Sneezy – you cannot miss Sneezy. You also cannot have any doubt about where his name comes from. He just can’t control those sneezes and they seem to have terrible timing, too! Of course, the other 6 dwarfs help their buddy out whenever they can.

Based on the descriptions, it’s obvious the seven dwarfs are different, just like us. We have different strengths and weaknesses. No two of us are exactly the same; that’s how God made us. And aren’t you glad? If we were all the same, how boring families and friendships would be! Different as we are, however, we are all valuable and have something to offer to others and this world.

Here’s what I thought might be fun: pick the one you are most like, the one you are least like, and your favorite. And if you’re so inclined, share your choices with your spouse or a friend.

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Image by <a href=”https://pixabay.com/users/blickpixel-52945/?utm_source=link-attribution&amp;utm_medium=referral&amp;utm_campaign=image&amp;utm_content=656147″>Michael Schwarzenberger</a> from <a

 

CONTENTMENT – DO YOU HAVE IT?

What is contentment? I’m not sure. I recently read a sermon by Jeremy McKeen on contentment and have been reflecting on its meaning the past few days. Is being content a good thing? My answer is yes, but it really depends upon our understanding of what contentment is.

One popular suggested definition of contentment is being satisfied. Is being content the same as being satisfied? It seems that would be true in terms of eating, but what about situations other than eating? Can someone be content and yet not satisfied at the same time?

In his sermon Pastor McKeen tells about a younger gentleman who came to him with a dilemma and told him, “I want to find another job and strive to serve Christ more and seek to improve my situation, but I also want to be content in life. And so I’m torn between self-improvement and self-contentment.” I don’t know the details, but I think I would have told the young man he could do both.

Here’s a personal illustration that I hope will make sense. I played golf today and didn’t play as well as I would have liked; but that doesn’t mean I am discontented. I enjoyed being on the course playing golf and competing with friends. I already look forward to the next time we play and I know I will enjoy it because my contentment does not depend upon my score. However, that doesn’t mean I don’t want to improve and win next time!

An indication that we may be discontented is if we preface our desire for something with the words if only. Putting a condition on someone or something to satisfy us may shine some light on our deficit of contentment.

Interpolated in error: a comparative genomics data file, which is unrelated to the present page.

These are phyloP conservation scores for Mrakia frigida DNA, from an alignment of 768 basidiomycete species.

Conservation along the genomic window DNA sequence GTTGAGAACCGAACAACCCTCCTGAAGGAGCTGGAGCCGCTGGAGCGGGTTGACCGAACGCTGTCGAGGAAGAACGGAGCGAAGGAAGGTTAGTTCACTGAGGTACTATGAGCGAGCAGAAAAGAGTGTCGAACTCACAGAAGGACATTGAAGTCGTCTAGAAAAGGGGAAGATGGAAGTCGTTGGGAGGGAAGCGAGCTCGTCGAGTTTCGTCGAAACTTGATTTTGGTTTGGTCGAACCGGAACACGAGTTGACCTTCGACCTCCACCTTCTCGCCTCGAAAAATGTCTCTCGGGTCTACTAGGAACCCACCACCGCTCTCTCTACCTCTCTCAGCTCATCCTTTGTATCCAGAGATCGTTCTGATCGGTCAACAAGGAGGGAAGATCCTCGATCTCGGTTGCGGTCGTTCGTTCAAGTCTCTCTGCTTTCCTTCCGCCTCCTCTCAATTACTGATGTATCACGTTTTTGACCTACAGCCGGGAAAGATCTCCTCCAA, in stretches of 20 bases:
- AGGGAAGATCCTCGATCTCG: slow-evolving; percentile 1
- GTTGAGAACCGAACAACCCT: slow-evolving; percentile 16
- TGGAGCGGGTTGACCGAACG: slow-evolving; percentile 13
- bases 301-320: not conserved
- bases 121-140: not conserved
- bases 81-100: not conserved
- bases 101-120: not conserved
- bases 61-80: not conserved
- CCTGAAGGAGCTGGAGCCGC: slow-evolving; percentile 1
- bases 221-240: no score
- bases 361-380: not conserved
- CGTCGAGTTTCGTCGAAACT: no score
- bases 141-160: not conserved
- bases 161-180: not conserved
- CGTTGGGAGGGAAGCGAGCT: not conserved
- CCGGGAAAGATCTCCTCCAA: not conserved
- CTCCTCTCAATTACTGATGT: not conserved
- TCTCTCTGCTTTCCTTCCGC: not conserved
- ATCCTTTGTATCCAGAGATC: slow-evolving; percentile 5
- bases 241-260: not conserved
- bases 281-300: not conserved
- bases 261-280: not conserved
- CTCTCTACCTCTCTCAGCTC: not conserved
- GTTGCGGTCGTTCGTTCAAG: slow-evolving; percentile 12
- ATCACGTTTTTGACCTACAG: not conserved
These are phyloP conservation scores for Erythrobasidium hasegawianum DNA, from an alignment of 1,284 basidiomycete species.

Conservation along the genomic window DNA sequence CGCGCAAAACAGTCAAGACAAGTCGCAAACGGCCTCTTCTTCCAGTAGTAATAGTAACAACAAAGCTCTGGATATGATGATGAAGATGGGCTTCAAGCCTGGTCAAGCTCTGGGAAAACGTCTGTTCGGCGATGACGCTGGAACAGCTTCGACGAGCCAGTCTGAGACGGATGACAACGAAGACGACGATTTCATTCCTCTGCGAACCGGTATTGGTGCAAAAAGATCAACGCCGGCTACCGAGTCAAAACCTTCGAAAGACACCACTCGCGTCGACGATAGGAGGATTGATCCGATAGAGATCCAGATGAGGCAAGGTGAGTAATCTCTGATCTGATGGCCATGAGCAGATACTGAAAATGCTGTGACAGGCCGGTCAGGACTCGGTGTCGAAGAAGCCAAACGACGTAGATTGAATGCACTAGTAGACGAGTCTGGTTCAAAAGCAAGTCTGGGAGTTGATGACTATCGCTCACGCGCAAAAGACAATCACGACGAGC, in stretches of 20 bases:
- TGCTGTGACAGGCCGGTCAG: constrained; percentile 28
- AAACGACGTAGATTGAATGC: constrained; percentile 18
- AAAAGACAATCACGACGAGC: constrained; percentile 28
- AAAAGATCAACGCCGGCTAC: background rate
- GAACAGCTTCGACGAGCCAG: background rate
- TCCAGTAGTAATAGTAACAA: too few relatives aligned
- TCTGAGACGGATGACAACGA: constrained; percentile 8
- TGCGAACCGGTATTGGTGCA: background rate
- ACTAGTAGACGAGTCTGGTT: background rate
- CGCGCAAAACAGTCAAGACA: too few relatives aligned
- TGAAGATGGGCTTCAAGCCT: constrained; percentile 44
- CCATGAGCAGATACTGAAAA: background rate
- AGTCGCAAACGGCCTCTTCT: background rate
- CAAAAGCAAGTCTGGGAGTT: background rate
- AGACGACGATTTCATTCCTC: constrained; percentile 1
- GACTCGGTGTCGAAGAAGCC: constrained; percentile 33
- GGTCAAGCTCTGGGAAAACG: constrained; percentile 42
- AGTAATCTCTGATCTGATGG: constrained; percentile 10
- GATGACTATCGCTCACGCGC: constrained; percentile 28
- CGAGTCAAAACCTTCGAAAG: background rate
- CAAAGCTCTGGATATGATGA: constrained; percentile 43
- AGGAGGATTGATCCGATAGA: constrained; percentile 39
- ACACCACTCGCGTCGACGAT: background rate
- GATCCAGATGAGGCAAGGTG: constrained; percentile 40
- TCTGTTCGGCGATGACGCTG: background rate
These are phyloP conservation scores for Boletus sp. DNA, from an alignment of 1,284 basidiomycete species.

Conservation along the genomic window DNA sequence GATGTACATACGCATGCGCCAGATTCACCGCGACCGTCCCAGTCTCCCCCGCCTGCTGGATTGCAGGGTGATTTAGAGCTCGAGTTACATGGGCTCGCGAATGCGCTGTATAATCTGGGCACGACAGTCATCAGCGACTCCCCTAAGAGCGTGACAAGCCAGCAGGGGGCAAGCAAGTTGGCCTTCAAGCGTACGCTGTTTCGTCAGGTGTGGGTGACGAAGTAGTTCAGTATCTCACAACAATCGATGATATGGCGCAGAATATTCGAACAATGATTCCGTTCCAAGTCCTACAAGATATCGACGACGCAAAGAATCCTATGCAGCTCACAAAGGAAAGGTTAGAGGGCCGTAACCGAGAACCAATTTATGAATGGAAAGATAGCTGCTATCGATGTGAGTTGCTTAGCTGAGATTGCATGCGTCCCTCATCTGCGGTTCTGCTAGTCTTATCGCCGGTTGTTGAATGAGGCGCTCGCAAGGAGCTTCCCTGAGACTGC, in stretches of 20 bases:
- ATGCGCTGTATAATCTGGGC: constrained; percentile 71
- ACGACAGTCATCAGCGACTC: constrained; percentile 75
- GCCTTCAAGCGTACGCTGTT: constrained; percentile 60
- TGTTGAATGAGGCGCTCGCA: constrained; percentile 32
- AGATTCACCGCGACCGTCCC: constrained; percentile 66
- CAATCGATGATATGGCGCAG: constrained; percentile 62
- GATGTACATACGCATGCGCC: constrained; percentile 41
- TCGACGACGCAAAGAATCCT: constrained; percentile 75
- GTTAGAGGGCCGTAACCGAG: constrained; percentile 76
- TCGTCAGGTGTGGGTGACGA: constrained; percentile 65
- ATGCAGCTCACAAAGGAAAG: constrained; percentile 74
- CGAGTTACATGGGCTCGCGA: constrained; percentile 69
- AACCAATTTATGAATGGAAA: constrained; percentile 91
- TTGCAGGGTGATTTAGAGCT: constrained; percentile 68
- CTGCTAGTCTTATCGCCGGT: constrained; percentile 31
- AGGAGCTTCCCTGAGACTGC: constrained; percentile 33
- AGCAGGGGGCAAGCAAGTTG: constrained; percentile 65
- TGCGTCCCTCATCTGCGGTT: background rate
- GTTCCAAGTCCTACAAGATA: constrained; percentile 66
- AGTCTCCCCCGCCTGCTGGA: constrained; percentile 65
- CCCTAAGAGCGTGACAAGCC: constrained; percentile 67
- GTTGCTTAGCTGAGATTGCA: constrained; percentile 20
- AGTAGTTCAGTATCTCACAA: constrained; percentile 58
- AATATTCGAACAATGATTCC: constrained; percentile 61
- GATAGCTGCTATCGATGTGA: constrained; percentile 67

One thing that greatly contributes to our discontentment is comparison. We see that someone has more than we do or has it better than we do and we dwell on what we don’t have. It’s not easy to be satisfied if we are focusing on what someone else has that we don’t have.

Something I think that greatly contributes to contentment is the cultivation and expression of gratitude. Instead of looking at what others have and focusing on what we don’t have, it may make a difference if we focus on what we do have and be thankful for that.

A final thought in this consideration comes from the Apostle Paul and his testimony in one of his letters. In Philippians 4:11b-13 he writes, “I have learned to be content whatever the circumstances. I know what it is to be in need, and I know what it is to have plenty. I have learned the secret of being content in any and every situation, whether well fed or hungry, whether living in plenty or in want. I can do all this through him who gives me strength.” Apparently contentment is something that can be learned; maybe we should make the effort to do so.

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ON BEING A GRANDPARENT

I’m thrilled to be a grandpa and have been thinking a lot about what it means. A couple of years ago Jan and I went to a conference in Dallas called the Legacy Grandparenting Summit sponsored by The Legacy Coalition. Both the title of the conference and the sponsor make it clear their emphasis is upon the legacy grandparents can pass on to their grandchildren.

As important as the idea of legacy is, I was most impacted by the slogan Grandparenting is a Verb. I interpreted the slogan as suggesting there is a difference between having grandchildren and being a grandparent. To me being a grandparent suggests appropriate involvement with one’s grandchild or children.

I realize not all grandparents live close to their grandchildren, but I know you can be an involved grandparent even if you live far away. Before FaceTime became such a valuable tool of interacting with grandchildren, and before Jan and I moved, we communicated with our grandson by Skype.

Living close is a wonderful plus, but it doesn’t automatically ensure that having grandchildren means grandparents are engaged with them. There are lots of ways to be engaged with grandchildren; both the parents and the grandparents can work together to make it happen.